My eldest turned 10 today.  Ten.  A whole decade.  It seems like yesterday that he was born, but it also feels literally like a lifetime ago.  So much has happened since that day that it warrants a decade just to fit everything in.   I have been saying a lot recently that the logistics of having four children is getting so much easier.  No more buggies.  No more changing bags.  No more spare pants in the handbag (at least not for the children).  We’re still always armed with snacks, but I can handle that.  What I am noticing on a daily basis is that as Kai gets older, the whole parenting thing – as in trying to teach him how to be a good person with a decent moral compass and a set of values to make himself proud – is definitely ramping up a gear.

I’ll be honest.  My head is so filled with this, that and the other that I usually don’t think much at all.  I’m on a kind of autopilot and life speeds from a to b and most days I don’t even remember where I’m heading, let alone the journey.  Days merge into weeks and we are largely happy to plod along with whatever life brings.

I say plod, but it’s normally somewhere on the spectrum between hurtling and dragging.

As my boy flosses into double digits, I’ve noticed that my dealings with him are requiring more thought and consideration than ever before:  I’m having to exercise a bit of mindful parenting for the mindless parent.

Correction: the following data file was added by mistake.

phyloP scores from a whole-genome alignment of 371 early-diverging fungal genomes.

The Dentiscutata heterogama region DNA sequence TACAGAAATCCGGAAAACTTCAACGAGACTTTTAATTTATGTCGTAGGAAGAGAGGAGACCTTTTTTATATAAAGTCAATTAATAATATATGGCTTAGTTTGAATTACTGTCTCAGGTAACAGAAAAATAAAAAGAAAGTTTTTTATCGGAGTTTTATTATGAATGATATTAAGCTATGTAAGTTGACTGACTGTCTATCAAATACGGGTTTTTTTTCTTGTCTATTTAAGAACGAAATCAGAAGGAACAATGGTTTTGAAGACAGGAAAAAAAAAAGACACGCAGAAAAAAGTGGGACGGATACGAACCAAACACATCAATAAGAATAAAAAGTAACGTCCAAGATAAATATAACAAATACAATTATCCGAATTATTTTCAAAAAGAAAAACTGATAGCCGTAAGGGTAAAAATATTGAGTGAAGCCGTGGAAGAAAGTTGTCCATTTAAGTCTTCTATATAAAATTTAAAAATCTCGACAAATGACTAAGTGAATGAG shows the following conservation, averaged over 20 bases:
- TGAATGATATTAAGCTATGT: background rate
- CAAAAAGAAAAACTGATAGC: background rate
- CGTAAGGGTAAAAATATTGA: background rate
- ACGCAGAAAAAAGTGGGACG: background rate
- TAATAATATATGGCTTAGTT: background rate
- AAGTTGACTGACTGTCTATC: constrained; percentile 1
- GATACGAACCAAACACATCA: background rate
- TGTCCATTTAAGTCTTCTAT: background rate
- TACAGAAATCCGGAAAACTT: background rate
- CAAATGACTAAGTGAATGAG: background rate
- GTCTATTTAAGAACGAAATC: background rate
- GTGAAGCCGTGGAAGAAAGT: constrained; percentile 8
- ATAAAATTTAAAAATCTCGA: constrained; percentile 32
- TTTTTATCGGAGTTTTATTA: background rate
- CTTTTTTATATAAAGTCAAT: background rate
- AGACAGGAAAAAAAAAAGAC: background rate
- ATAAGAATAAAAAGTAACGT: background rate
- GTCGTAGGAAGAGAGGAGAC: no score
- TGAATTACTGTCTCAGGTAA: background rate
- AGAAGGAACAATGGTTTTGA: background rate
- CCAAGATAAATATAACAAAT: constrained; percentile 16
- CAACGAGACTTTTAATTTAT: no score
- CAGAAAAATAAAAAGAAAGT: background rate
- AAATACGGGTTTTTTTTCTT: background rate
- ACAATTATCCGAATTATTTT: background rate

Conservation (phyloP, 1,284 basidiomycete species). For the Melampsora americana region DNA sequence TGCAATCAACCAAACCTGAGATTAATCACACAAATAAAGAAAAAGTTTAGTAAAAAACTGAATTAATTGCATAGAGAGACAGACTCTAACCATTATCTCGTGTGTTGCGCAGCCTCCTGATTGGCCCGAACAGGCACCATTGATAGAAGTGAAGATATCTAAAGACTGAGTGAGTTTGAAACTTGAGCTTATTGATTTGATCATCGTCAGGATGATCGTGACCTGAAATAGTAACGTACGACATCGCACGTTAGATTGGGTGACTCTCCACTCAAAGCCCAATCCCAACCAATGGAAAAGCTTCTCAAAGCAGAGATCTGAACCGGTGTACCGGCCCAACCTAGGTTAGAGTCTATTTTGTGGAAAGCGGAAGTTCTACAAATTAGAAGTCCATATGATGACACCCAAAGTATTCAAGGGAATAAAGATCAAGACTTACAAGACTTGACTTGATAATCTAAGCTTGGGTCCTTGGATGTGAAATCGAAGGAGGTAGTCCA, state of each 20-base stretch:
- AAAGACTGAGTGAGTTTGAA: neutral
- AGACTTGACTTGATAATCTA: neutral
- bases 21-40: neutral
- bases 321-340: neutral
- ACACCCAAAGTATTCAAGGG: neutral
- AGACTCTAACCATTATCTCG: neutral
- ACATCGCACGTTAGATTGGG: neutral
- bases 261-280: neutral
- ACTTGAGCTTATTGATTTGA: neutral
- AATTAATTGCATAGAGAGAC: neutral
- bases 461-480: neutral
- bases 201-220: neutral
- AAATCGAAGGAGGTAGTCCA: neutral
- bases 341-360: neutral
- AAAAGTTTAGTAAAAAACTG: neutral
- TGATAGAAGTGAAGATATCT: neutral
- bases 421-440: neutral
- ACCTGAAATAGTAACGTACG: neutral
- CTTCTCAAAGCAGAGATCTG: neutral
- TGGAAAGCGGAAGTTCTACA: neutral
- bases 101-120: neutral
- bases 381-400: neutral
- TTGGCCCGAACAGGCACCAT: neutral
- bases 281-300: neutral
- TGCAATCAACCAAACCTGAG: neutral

Rewind ten years and I was still in the throes of daily forceful vomiting with the invariably accompanying delights of incontinence. I was eager to get the baby out and hadn’t really thought much beyond the birth itself.  The Captain and I were naïve (as you are before the reality of having kids hits you across the face like a concrete girder).  We were thrilled, but essentially naïve.  We were unaware of the complexities of parenthood – especially if it’s something you take seriously – but entered the whole thing with an open mind and a sense of playing it all by ear.  This became apparent the moment my waters broke at 1am on a balmy June night.  I had spent months reading Mother and Baby magazines, but having not attended ante-natal classes, we soon realised that neither of my birthing partners (The Captain and my sister) nor I had any idea what we were supposed to do.  Should we head to hospital?  Was this actual labour?  What now? They stood and laughed at me as I involuntarily twerked with every contraction.  I swore at them.  We panicked a little bit.  I shouted at them.  We laughed a bit.  I swore a bit more.